12th Annual Leading Dairy Producer Conference Hosts 212 Farms

March 5, 2014 03:50 AM
12th Annual Leading Dairy Producer Conference Hosts 212 Farms

Purina Animal Nutrition and Land O’ Lakes welcomed more than 475 dairy producers, family members and industry representatives to the Kalahari Resort in Wisconsin Dells, Wis., earlier this year for the Leading Dairy Producer Conference. Now in its twelfth year, it is one of the largest dairy producer conferences held annually in the Upper Midwest.

This year’s attendees represented 212 dairy farms and more than 145,000 cows. Guests had the chance to learn about a range of topics from heat stress abatement in dry cows, managing dairies environmental footprint to automated calf feeders.

"Each year our goal is to deliver the most innovative dairy nutrition and management insights to the most progressive dairy producers, as well as provide a discussion forum," says Elena Lindemann, lactating livestock marketing director with Purina Animal Nutrition. "Dr. David LaCount, one of our dairy nutritionists based in Wisconsin, leads the selection of topics that are of key relevance for dairy producers."

Dr. Bruno Amaral, dairy nutritionist with Purina Animal Nutrition, discussed the importance of heat stress abatement in dry cows. Amaral shared results from three University of Florida research studies showing cows cooled during the dry period produced an average of 14 pounds more milk in the first 30 weeks post-calving than heat stressed cows.[1]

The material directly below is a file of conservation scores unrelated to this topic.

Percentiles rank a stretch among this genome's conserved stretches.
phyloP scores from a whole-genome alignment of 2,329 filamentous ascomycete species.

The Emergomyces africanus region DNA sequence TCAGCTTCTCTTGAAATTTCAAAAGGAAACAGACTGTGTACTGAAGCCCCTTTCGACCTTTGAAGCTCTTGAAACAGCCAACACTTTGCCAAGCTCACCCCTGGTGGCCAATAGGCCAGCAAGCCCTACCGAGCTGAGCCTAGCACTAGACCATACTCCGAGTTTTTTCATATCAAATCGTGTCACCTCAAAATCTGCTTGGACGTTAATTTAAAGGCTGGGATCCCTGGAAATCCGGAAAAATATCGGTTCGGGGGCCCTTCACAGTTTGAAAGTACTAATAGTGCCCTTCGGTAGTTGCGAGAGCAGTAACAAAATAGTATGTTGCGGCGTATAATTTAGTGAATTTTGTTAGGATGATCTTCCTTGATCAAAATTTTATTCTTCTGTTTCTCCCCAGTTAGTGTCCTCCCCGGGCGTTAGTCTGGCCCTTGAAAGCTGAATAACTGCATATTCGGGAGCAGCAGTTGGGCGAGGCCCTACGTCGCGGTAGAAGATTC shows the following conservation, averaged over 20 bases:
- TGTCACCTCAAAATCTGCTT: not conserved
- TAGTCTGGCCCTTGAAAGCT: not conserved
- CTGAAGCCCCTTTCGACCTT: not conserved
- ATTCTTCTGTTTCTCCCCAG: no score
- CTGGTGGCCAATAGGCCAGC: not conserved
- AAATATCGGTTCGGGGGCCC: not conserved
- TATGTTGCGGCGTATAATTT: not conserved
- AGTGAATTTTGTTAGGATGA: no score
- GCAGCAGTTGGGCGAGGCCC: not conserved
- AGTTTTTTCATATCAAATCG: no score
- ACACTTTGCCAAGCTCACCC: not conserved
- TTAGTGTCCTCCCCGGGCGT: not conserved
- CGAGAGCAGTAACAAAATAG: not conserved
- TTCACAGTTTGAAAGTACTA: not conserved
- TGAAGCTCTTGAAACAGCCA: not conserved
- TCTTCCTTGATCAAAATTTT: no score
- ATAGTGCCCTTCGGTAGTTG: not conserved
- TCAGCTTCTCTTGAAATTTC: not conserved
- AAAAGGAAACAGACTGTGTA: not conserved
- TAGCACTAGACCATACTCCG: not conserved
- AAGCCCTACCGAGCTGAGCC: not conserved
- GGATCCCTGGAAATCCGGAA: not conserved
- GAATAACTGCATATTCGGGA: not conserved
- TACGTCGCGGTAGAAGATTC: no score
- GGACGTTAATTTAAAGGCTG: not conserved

Insights on how to improve feed efficiency and lower crude protein levels in rations was shared by Dr. Andy Mueller, manager of dairy nutrition and technical support with Purina Animal Nutrition. Mueller shared strategies towards achieving high levels of production with low crude protein diets, noting that selection of ingredients is critical to achieving this goal.

Attendees also had the opportunity to hear first-hand from a producer panel engaged by Purina Animal Nutrition for their unique and hands-on experience with automated calf feeders. Pete Graff, Rambling Acres in Stetsonville, Wis., Linda Diederichs, 3D Dairy in Malone, Wis., and Chad Gullicksrud, Hamlin Valley Farms in Eleva, Wis., discussed management advantages they have found feeding with automated calf feeders, points of consideration while building and installing the feeders and noticeable effects on their calves’ development.

In addition to the educational seminars, attendees also had a chance to see first-hand the growth differences between two Holstein calves raised on separate feeding programs. Calf one was raised on a conventional feeding program while calf two was raised on a full potential feeding program. The calf raised on a full potential program weighed 59 pounds more and was 2.5 inches taller at 4 months of age. The calf raised on a full potential feeding program had an average daily gain of 1.57 pounds versus 0.71 pounds for the conventional. Calves were provided by Hanke Farms in Sheboygan Falls, Wis.

Purina Animal Nutrition partners with several industry leading companies to host the Leading Dairy Producer Conference each year and bring the most innovative research and information to attendees.

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